March 3, 2024

Taylor Daily Press

Complete News World

“We have treated water management like engineers for a very long time.”

“We have treated water management like engineers for a very long time.”

It wasn't just us who were drowning or sinking in the last few days. Our neighboring countries, France, the Netherlands and Germany, are also exposed to exceptional rainfall. How do they deal with it there? “We don't know yet how far it can go.”

Jorn Lilong

With the influx of drone images and updates on water levels, you might almost forget, but many other European countries are starting to get their feet wet too. Storm Henk caused significant damage in the United Kingdom. On Wednesday, electricity was cut off for about 10,000 families, and floods occurred here and there. Things are not much better in our neighboring countries. In the regions of Le Nord and Pas-de-Calais, 200 residents were evacuated, and 10,000 French people were without electricity. Out of necessity, France borrowed twelve pumps from the Czech Republic, Slovakia and the Netherlands. However, our northern neighbors cannot escape problems on their own. After the collapse of the dam near Maastricht, the fire brigade had to evacuate many boats.

It is not far to look for an explanation. While we had mild, dry weather in northwestern Europe until mid-October, this has completely changed since then. We have seen a series of low pressure areas since the second half of October. “This means erratic and wet weather,” says meteorologist David Dehenau (KMI). Because of the slow and winding jet stream, as a result of global warming, weather phenomena last longer. Record temperatures have also risen in the North Atlantic this year. Risk of long periods of rainfall Research group World Weather Attribution recently reported that the odds of periods of intense rainfall such as the one we are currently experiencing are 1.2 to 9 times greater due to global warming. “If you see how much damage there is already, we can only conclude that no country is adequately prepared to face global warming,” says hydrologist Patrick Willems (University of KU Leuven).

See also  “Do not try to resolve a ToBRFV infection on your own.”

It is often the same areas that appear most vulnerable to flooding. In the Netherlands, Limburg was one of the worst-hit areas during the floods of summer 2021. The condition of the Meuse River is now also critical, due to all the rainwater the river has to handle from France and the Ardennes region. “From the border with Belgium, the Meuse River passes through a valley where there are relatively few dams and where buildings have been built close to the river,” says researcher Jaap Kwadijk from the Dutch Deltares Knowledge Institute. “The water doesn't have to be very high there to cause problems.”

What is even more extraordinary is the current water level in the IJsselmeer and Markermeer. Residents of Volendam and Hoorn woke up with wet feet at the beginning of this week, and municipalities are now trying to avoid further flooding with extra sandbags. The IJsselmeer receives a lot of water from the overcrowded Rhine. Because the water in the Wadden Sea is very high, the water cannot be drained adequately.

According to Kwadijk, this shows how floods in the Netherlands manifest themselves in a different way. “Unlike, for example, in southern Belgium, we do not have high-speed-flowing rivers. The main problem is that once the water rises, it does not flow easily again. This has now become even more problematic, after the soil has become so saturated that it can barely absorb Water. “Then you can only get rid of the water using pumps,” Kwadijk says.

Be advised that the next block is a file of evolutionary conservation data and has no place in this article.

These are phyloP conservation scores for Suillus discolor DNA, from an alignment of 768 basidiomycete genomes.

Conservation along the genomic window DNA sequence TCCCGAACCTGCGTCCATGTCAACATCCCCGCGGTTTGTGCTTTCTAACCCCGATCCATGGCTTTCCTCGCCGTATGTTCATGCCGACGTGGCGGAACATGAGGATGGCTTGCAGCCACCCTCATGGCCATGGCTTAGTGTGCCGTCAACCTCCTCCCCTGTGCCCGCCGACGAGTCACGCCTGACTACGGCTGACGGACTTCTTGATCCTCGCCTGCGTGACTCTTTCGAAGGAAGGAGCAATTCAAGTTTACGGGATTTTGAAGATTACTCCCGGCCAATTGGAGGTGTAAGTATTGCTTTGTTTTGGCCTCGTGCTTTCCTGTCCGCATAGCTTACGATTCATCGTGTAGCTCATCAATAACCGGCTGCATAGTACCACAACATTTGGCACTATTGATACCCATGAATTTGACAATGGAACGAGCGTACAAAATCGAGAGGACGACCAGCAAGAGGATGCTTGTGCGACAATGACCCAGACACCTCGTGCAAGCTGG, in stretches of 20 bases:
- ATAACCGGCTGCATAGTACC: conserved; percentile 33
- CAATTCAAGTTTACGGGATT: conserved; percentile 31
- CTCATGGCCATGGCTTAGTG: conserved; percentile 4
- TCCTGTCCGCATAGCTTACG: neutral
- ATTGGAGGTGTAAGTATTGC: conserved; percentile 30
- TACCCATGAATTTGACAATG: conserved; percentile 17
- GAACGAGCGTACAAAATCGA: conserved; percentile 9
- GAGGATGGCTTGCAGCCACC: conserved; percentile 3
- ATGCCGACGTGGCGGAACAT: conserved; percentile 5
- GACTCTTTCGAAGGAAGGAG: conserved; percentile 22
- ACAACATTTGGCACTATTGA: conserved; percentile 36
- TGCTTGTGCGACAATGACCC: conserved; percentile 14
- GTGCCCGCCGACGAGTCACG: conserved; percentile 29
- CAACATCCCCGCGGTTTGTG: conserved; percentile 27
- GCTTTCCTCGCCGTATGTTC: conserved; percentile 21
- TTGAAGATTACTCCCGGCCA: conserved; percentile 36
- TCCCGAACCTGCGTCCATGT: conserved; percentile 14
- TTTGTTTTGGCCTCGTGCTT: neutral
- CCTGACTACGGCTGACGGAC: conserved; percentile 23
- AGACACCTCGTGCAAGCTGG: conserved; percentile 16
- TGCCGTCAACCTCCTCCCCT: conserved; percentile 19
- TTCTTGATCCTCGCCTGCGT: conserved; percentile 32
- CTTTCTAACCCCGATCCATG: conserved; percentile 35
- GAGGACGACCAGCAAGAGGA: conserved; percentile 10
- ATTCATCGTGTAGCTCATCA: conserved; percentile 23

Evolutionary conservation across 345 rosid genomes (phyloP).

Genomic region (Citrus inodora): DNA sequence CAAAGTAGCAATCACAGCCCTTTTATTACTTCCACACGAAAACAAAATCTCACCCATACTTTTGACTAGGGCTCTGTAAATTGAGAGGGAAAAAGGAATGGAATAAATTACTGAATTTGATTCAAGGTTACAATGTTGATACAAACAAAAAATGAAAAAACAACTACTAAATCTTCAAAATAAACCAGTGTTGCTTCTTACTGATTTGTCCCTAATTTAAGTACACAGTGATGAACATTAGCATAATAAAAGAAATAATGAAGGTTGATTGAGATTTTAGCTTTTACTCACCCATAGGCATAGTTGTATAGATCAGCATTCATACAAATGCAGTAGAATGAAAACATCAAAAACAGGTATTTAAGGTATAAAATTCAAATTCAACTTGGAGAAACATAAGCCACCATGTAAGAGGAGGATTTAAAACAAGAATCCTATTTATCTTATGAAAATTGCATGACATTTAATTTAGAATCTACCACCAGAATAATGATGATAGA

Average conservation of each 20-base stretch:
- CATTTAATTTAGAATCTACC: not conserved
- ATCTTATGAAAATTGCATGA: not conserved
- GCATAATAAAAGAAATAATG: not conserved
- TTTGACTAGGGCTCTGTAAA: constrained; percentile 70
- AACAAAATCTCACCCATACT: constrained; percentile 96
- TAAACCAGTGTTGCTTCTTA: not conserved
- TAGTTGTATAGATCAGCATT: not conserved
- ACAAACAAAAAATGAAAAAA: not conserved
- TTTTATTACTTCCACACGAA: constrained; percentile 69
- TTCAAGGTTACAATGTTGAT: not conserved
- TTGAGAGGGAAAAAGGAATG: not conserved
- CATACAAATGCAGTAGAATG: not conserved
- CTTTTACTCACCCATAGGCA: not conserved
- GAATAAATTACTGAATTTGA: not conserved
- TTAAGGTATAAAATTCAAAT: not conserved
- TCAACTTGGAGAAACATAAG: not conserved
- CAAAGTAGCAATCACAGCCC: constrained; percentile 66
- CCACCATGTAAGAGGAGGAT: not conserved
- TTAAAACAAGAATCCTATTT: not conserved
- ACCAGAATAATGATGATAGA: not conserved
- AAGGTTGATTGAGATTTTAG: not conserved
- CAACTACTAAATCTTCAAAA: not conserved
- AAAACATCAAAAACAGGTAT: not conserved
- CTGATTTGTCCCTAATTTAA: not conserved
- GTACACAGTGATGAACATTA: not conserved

Holiday homes on the water in Northampton, UK.AP photo

He stresses that the current situation is exceptional. “The water is now reaching my house in Harlem. I've never experienced that before.” Hydrologist Bruno Merz (GFZ Potsdam) from Germany sees the same thing, where rain fell at twice the usual rate in December. “Then you also see that it's not just the so-called danger zones that are affected. The hotspots are constantly changing depending on the rainfall.

See also  Westerlo beats Standard with a fair goal in Heat Kobe | Jupiler Pro League 2022/2023

While Bavaria faced problems earlier this month, Lower Saxony, southern Saxony-Anhalt and parts of North Rhine-Westphalia are now mainly affected. Germany is also facing the reality that flooding is becoming an increasing problem. “There have been some investments made in recent years,” says Mears. “We also now see that the additional dams built are more than proving their usefulness. But at the same time we must conclude that this is not enough.”

Providing training to residents

For this reason, according to him, more attention should be paid to how to protect residential care centers or energy facilities in extreme weather situations as is the case now. There should also be training for a wider cross-section of the population on how to protect your home from flooding. “Research shows that people who have thought about this in advance suffer much less harm.”

According to Kwadijk, these conclusions also apply to the Netherlands. “We have long been concerned with water management as engineers. We have built infrastructure based on scenarios that occur once every few hundred years. The situation is changing due to climate change. We do not know yet how extreme this can go.”

He draws hope from the newly established European Research Group, which will conduct joint research and advise the governments of Germany, Belgium, Luxembourg and the Netherlands. “Today, research is still very dependent on each country. We just have to learn from each other how to act quickly and correctly in situations like today.”